Cambridge-based Cydar produces software that enables surgeons doing keyhole surgery to operate using live 3D images of the patient.
Historically, the quality of the images surgeons have had access to has been poor; by contrast, Cydar’s software matches CT scans and X-rays to form a live, 3D image, which in turn gives a much better and accurate picture to the surgeon.
The result is that patients suffer fewer complications and need fewer X-rays. Meanwhile, hospitals have a more predictable scheduling program and fewer over-runs, enabling them to operate more efficiently. Founded by consultant vascular surgeon Tom Carrell, Cydar’s technology is already in use in the NHS, as well as in North America.
We are pleased to be listed for the Cambridge News Business Excellence Awards as finalists in the Business Innovation category.
Cydar’s surgical guidance system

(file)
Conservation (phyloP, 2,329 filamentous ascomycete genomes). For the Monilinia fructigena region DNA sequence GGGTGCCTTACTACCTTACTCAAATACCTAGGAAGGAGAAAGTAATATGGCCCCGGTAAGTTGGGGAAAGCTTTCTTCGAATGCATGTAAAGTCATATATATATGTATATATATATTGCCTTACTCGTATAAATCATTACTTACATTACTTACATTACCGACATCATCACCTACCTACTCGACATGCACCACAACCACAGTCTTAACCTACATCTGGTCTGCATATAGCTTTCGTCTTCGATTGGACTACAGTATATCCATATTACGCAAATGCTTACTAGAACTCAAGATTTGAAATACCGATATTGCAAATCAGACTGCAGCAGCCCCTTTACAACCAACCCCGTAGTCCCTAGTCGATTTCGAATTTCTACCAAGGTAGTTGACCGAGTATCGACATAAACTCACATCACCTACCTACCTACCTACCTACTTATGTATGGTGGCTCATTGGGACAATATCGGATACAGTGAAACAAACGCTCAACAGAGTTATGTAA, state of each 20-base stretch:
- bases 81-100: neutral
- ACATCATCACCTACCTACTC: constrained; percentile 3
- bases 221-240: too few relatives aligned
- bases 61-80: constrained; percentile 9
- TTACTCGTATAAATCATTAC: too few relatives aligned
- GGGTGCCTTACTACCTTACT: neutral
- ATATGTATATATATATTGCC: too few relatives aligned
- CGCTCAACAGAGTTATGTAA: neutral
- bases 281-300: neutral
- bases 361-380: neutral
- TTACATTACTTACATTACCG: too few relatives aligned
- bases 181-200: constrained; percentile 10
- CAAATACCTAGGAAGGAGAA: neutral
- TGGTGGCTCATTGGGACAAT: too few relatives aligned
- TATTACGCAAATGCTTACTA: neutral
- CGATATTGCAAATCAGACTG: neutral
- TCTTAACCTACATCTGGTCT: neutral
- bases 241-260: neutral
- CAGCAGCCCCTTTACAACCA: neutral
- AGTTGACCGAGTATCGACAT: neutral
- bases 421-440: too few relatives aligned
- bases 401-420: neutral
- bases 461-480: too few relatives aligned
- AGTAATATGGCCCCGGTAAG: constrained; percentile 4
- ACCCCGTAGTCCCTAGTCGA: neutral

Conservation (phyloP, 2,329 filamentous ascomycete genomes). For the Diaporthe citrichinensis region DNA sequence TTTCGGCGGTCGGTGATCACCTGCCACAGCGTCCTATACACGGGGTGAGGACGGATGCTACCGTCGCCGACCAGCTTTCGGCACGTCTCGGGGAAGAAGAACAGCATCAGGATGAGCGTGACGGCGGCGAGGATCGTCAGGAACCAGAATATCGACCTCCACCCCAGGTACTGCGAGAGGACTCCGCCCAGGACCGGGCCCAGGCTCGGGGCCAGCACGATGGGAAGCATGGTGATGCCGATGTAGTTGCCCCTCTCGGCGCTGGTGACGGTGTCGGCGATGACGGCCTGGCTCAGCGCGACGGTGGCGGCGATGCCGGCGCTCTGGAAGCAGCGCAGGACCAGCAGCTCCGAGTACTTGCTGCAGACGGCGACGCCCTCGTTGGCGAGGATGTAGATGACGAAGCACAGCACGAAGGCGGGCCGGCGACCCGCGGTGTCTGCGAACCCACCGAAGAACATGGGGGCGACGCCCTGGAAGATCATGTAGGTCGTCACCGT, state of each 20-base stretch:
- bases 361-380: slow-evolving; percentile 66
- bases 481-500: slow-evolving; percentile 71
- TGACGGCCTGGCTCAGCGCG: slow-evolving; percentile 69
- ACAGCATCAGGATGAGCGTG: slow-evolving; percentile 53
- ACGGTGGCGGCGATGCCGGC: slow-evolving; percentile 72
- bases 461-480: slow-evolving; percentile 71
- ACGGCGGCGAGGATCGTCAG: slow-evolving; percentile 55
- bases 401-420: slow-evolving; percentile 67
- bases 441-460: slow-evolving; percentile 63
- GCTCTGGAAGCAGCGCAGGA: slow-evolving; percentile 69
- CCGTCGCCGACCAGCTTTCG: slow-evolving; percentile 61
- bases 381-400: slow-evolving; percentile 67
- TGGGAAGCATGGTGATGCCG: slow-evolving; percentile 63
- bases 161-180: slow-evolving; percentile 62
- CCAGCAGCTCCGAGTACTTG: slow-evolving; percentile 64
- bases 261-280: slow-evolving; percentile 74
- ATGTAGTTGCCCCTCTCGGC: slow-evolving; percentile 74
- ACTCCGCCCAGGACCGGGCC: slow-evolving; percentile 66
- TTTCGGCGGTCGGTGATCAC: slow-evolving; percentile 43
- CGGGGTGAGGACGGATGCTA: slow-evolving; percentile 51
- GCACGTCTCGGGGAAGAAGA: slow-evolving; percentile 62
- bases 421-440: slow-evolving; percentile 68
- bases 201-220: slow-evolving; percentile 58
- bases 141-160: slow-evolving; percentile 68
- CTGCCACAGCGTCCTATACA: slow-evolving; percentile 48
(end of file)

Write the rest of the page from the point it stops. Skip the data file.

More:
“Would you be comfortable with a surgeon placing this in your aorta?,” Cydar’s Dr James Gough asked our judges, waving around a medical instrument several feet long.
The thought of such a device entering your body is not for the faint-hearted (sorry), but guiding instruments is one of the biggest challenges faced by doctors since away from open surgery to more non-invasive techniques. At the moment, surgeons usually have to rely on a 2D X-ray view for guidance, but Cydar has come up with a system that combines this with 3D CT scan images. The firm’s cloud-based platform uses machine learning algorithms to map an individual patient’s anatomy and pinpoint the location of instruments.